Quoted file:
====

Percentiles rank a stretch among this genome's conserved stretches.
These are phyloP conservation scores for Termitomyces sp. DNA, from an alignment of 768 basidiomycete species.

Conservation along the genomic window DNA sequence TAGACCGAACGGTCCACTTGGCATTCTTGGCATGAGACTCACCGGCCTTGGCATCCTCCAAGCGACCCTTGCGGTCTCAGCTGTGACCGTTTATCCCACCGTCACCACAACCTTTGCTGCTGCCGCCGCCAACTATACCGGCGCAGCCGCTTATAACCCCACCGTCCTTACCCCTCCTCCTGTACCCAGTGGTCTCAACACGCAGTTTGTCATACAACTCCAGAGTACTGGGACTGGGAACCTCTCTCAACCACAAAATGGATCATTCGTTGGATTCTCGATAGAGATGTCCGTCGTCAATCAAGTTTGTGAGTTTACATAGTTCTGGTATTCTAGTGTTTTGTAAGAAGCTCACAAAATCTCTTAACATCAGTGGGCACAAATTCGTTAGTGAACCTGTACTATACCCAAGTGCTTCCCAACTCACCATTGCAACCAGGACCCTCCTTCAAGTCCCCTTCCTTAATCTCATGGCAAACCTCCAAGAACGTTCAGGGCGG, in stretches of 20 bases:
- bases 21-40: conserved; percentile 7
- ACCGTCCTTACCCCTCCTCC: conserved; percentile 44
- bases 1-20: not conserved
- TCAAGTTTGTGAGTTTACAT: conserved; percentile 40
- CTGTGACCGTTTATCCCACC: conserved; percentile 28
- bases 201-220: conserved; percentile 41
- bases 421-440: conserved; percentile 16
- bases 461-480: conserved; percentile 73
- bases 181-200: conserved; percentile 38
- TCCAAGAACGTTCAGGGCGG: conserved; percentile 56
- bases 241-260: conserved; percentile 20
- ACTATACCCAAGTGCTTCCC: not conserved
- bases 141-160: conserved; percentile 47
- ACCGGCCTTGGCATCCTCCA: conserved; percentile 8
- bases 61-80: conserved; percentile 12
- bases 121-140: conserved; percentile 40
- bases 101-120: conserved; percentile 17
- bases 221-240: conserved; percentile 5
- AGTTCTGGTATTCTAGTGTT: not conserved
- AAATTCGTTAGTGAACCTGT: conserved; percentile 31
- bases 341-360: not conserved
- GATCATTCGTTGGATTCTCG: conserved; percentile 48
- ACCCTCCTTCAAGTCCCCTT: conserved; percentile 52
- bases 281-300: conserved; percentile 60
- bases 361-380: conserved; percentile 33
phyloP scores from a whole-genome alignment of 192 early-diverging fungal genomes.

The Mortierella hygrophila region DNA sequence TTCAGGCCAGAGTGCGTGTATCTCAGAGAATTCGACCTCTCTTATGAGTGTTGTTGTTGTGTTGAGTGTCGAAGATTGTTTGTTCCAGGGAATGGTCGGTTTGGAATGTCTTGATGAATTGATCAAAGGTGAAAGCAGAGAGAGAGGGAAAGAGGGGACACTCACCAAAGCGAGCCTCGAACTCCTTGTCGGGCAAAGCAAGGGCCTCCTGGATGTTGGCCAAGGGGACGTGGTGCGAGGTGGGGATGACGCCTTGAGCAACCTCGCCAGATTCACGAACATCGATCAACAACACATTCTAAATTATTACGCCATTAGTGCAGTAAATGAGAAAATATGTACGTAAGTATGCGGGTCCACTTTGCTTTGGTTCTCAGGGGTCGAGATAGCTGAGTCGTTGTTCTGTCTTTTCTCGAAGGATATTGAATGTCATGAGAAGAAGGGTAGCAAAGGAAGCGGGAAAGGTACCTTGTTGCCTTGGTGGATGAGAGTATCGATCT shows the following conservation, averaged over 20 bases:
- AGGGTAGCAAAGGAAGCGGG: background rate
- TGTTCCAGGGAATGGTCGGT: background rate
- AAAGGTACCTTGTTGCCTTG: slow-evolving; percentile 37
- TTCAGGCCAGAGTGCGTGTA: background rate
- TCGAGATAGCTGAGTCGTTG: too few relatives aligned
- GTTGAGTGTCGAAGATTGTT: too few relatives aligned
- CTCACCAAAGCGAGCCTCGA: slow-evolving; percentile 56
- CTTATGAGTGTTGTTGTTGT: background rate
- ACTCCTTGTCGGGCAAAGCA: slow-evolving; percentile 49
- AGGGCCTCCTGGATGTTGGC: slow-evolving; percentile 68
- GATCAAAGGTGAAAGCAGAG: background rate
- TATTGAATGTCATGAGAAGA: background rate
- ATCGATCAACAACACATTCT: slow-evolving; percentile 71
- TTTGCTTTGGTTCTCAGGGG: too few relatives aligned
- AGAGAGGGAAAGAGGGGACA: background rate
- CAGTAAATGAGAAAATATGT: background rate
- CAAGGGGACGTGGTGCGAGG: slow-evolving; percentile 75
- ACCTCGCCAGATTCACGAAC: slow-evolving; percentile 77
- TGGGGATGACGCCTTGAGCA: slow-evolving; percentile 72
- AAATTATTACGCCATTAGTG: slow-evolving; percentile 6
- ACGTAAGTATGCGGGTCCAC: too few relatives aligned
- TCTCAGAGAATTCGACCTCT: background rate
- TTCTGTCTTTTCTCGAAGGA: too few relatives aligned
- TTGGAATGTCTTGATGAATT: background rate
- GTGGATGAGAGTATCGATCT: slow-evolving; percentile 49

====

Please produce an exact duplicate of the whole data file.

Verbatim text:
Percentiles rank a stretch among this genome's conserved stretches.
These are phyloP conservation scores for Termitomyces sp. DNA, from an alignment of 768 basidiomycete species.

Conservation along the genomic window DNA sequence TAGACCGAACGGTCCACTTGGCATTCTTGGCATGAGACTCACCGGCCTTGGCATCCTCCAAGCGACCCTTGCGGTCTCAGCTGTGACCGTTTATCCCACCGTCACCACAACCTTTGCTGCTGCCGCCGCCAACTATACCGGCGCAGCCGCTTATAACCCCACCGTCCTTACCCCTCCTCCTGTACCCAGTGGTCTCAACACGCAGTTTGTCATACAACTCCAGAGTACTGGGACTGGGAACCTCTCTCAACCACAAAATGGATCATTCGTTGGATTCTCGATAGAGATGTCCGTCGTCAATCAAGTTTGTGAGTTTACATAGTTCTGGTATTCTAGTGTTTTGTAAGAAGCTCACAAAATCTCTTAACATCAGTGGGCACAAATTCGTTAGTGAACCTGTACTATACCCAAGTGCTTCCCAACTCACCATTGCAACCAGGACCCTCCTTCAAGTCCCCTTCCTTAATCTCATGGCAAACCTCCAAGAACGTTCAGGGCGG, in stretches of 20 bases:
- bases 21-40: conserved; percentile 7
- ACCGTCCTTACCCCTCCTCC: conserved; percentile 44
- bases 1-20: not conserved
- TCAAGTTTGTGAGTTTACAT: conserved; percentile 40
- CTGTGACCGTTTATCCCACC: conserved; percentile 28
- bases 201-220: conserved; percentile 41
- bases 421-440: conserved; percentile 16
- bases 461-480: conserved; percentile 73
- bases 181-200: conserved; percentile 38
- TCCAAGAACGTTCAGGGCGG: conserved; percentile 56
- bases 241-260: conserved; percentile 20
- ACTATACCCAAGTGCTTCCC: not conserved
- bases 141-160: conserved; percentile 47
- ACCGGCCTTGGCATCCTCCA: conserved; percentile 8
- bases 61-80: conserved; percentile 12
- bases 121-140: conserved; percentile 40
- bases 101-120: conserved; percentile 17
- bases 221-240: conserved; percentile 5
- AGTTCTGGTATTCTAGTGTT: not conserved
- AAATTCGTTAGTGAACCTGT: conserved; percentile 31
- bases 341-360: not conserved
- GATCATTCGTTGGATTCTCG: conserved; percentile 48
- ACCCTCCTTCAAGTCCCCTT: conserved; percentile 52
- bases 281-300: conserved; percentile 60
- bases 361-380: conserved; percentile 33
phyloP scores from a whole-genome alignment of 192 early-diverging fungal genomes.

The Mortierella hygrophila region DNA sequence TTCAGGCCAGAGTGCGTGTATCTCAGAGAATTCGACCTCTCTTATGAGTGTTGTTGTTGTGTTGAGTGTCGAAGATTGTTTGTTCCAGGGAATGGTCGGTTTGGAATGTCTTGATGAATTGATCAAAGGTGAAAGCAGAGAGAGAGGGAAAGAGGGGACACTCACCAAAGCGAGCCTCGAACTCCTTGTCGGGCAAAGCAAGGGCCTCCTGGATGTTGGCCAAGGGGACGTGGTGCGAGGTGGGGATGACGCCTTGAGCAACCTCGCCAGATTCACGAACATCGATCAACAACACATTCTAAATTATTACGCCATTAGTGCAGTAAATGAGAAAATATGTACGTAAGTATGCGGGTCCACTTTGCTTTGGTTCTCAGGGGTCGAGATAGCTGAGTCGTTGTTCTGTCTTTTCTCGAAGGATATTGAATGTCATGAGAAGAAGGGTAGCAAAGGAAGCGGGAAAGGTACCTTGTTGCCTTGGTGGATGAGAGTATCGATCT shows the following conservation, averaged over 20 bases:
- AGGGTAGCAAAGGAAGCGGG: background rate
- TGTTCCAGGGAATGGTCGGT: background rate
- AAAGGTACCTTGTTGCCTTG: slow-evolving; percentile 37
- TTCAGGCCAGAGTGCGTGTA: background rate
- TCGAGATAGCTGAGTCGTTG: too few relatives aligned
- GTTGAGTGTCGAAGATTGTT: too few relatives aligned
- CTCACCAAAGCGAGCCTCGA: slow-evolving; percentile 56
- CTTATGAGTGTTGTTGTTGT: background rate
- ACTCCTTGTCGGGCAAAGCA: slow-evolving; percentile 49
- AGGGCCTCCTGGATGTTGGC: slow-evolving; percentile 68
- GATCAAAGGTGAAAGCAGAG: background rate
- TATTGAATGTCATGAGAAGA: background rate
- ATCGATCAACAACACATTCT: slow-evolving; percentile 71
- TTTGCTTTGGTTCTCAGGGG: too few relatives aligned
- AGAGAGGGAAAGAGGGGACA: background rate
- CAGTAAATGAGAAAATATGT: background rate
- CAAGGGGACGTGGTGCGAGG: slow-evolving; percentile 75
- ACCTCGCCAGATTCACGAAC: slow-evolving; percentile 77
- TGGGGATGACGCCTTGAGCA: slow-evolving; percentile 72
- AAATTATTACGCCATTAGTG: slow-evolving; percentile 6
- ACGTAAGTATGCGGGTCCAC: too few relatives aligned
- TCTCAGAGAATTCGACCTCT: background rate
- TTCTGTCTTTTCTCGAAGGA: too few relatives aligned
- TTGGAATGTCTTGATGAATT: background rate
- GTGGATGAGAGTATCGATCT: slow-evolving; percentile 49